Their technology is deemed the ‘PICAS block’ and won the prestigious Institution of Engineering and Technology (IET) global engineering challenge recently, answering IET challenge partner Greenpeace’s problem statement of reducing single-use plastic in supermarkets.
“[The] PICAS Block is made by immobilising beans with starch, and protecting the block with carageenan film,” Ivan Ling, Project Lead of the winning team NanoMalaysia told FoodNavigator-Asia.
“As starch is easily dissolvable, but carageenan is only dissolvable in hot water, PICAS Block can be easily released by soaking it in hot water. This softens the carageenan, allowing users to tear and remove the carageenan layer and expose the starch to the water which then softens and dissolves easily, releasing the beans.”
After release, the beans are said to taste ‘just the same’ and can be used for cooking immediately.
Carrageenan is a red seaweed that is widely used in the food industry for functions such as gelling, and thickening. At room temperature and under normal conditions, the carageenan film prevents water from entering the block and thus makes it last longer.
“The hard carageenan layer also shrinks in the packing process, keeping the beans in stress (like a vacuum pack), thus giving the blocks their mechanical strength,” Ling said.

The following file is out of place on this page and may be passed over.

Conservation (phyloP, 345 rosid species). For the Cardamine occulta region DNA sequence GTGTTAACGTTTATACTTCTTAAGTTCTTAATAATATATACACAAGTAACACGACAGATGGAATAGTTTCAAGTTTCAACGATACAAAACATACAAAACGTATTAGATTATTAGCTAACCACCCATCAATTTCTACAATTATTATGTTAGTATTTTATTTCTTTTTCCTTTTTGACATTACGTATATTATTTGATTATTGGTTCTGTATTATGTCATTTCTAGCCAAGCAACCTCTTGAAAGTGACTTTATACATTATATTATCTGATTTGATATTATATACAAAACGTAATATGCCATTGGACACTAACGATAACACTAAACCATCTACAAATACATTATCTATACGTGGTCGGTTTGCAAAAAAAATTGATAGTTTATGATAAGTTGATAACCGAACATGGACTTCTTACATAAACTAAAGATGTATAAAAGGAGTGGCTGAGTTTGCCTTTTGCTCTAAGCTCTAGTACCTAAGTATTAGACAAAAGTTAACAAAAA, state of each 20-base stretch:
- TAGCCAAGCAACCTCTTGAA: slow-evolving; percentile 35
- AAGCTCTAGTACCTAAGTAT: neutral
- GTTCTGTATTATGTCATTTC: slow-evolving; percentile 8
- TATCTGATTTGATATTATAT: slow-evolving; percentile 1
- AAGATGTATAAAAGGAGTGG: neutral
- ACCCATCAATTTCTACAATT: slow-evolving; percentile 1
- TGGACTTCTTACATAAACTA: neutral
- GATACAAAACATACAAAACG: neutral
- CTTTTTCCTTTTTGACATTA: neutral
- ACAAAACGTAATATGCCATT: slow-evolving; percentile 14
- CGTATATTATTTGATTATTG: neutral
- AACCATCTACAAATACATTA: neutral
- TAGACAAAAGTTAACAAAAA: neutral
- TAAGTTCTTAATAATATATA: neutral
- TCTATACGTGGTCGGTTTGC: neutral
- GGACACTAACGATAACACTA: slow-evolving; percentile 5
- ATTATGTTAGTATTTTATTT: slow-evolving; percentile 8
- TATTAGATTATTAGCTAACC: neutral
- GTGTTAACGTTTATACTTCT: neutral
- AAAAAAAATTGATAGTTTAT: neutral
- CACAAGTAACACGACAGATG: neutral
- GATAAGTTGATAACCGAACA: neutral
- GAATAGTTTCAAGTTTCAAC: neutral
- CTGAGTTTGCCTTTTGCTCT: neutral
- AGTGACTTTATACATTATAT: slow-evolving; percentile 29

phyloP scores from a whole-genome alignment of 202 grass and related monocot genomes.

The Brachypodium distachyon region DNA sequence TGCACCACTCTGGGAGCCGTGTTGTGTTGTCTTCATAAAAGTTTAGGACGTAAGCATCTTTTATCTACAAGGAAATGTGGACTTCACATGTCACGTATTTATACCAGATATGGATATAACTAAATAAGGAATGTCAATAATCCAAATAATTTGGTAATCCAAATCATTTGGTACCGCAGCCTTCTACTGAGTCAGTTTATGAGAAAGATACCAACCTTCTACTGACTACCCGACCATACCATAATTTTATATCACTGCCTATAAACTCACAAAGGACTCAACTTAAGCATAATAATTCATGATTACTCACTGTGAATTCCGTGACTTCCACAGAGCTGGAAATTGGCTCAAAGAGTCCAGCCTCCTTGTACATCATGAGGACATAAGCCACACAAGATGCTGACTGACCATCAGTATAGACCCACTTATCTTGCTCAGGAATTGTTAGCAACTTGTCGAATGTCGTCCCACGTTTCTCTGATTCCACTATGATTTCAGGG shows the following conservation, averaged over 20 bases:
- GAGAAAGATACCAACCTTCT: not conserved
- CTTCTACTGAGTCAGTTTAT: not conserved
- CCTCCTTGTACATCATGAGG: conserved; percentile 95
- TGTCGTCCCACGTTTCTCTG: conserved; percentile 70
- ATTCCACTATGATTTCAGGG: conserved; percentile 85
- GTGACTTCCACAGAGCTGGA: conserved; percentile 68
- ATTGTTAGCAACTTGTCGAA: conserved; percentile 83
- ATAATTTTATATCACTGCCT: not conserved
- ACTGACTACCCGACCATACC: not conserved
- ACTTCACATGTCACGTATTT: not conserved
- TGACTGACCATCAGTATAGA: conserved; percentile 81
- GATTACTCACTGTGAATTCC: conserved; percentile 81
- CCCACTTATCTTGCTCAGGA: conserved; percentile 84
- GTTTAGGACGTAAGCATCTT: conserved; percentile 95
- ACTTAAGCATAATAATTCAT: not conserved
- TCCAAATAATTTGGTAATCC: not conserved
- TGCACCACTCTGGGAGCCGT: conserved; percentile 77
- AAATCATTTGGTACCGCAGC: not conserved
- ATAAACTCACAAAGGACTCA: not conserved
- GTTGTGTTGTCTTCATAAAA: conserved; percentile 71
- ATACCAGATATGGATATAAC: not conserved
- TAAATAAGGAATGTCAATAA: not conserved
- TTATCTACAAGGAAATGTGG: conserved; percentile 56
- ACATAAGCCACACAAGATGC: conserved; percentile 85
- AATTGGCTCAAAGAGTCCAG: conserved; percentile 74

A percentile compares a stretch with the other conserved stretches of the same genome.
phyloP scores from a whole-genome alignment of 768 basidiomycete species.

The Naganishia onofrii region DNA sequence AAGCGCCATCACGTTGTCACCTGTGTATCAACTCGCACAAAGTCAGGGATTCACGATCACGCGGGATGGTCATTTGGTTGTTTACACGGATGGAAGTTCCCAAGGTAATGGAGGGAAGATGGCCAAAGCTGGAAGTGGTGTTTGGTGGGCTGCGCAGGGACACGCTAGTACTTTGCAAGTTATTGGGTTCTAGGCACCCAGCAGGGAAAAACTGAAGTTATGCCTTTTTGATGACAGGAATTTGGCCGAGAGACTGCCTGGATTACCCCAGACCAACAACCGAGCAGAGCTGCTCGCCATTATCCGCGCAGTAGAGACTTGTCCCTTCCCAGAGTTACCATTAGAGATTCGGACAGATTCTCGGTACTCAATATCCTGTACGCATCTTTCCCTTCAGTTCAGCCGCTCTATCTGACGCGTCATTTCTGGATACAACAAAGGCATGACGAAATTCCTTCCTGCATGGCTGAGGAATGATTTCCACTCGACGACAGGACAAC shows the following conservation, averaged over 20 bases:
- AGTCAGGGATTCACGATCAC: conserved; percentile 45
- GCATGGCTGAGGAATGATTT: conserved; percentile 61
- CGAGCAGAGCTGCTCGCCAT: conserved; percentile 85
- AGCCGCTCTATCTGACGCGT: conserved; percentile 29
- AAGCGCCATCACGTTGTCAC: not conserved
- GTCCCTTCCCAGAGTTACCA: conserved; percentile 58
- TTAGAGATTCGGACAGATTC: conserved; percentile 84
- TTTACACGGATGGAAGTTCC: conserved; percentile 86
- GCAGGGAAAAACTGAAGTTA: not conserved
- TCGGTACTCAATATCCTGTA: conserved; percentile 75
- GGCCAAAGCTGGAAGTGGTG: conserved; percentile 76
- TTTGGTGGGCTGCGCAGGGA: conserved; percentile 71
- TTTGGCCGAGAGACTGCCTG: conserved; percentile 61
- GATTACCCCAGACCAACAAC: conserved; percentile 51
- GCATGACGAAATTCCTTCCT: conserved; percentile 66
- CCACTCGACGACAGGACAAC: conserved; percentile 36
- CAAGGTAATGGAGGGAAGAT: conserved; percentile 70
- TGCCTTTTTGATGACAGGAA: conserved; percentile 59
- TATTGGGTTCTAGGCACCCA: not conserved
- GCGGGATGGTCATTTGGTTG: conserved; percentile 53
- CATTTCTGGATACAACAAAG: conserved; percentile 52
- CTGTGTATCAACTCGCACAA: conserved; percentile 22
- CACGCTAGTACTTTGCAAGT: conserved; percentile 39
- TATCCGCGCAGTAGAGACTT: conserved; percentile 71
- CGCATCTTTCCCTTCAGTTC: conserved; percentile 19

Crucially, this technology means that the beans can be sold as blocks, placed directly on aisles alongside other foods, and can also go directly into trolleys or shopping bags without the need for any other form of packaging, such as clear plastic bags which are commonly used when buying custom weight portions of beans or other dry foods from large bins in supermarkets today.
He added that both carrageenan and starch were shortlisted as their project materials after the team completed various experiments and found these to be the ‘most suitable combination’.
“[The one possible hindrance] is that the user will have to physically peel of the softened carageenan. [There] wouldn’t be such a problem if gelatine was used instead, but [we wanted this to be] ideal for vegan users as well, [and] gelatine is sourced from animals,” he explained.
The starch is sourced from tapioca, hence does not pose a similar issue.
Team NanoMalaysia comprises of four engineering PhD students from the University of Southampton Malaysia, University of Malaya and Universiti Teknologi PETRONAS (UTP) who had previously also participated in the Malaysian National Nanotechnology Olympiad.
At present, the team’s main focus is on further developing the technology for use with beans, but has plans for other similar types of foods as well.
“Currently we are aiming to package loose green food that will be cooked right after it is released,” said Ling.
“[Our] main target [at present] is beans, but we will be looking into things like grains and lentils as well.”
The local Ministry of Energy, Science, Technology, Environment and Climate Change (MESTECC) has shown interest in this technology, and Ling believes that it definitely holds commercialisation potential.
“[We] recently met representatives from MESTECC, and are looking for commercial partners to adopt the technology. Our main target are suppliers and premium supermarkets where consumers are more environmentally conscious,” he said.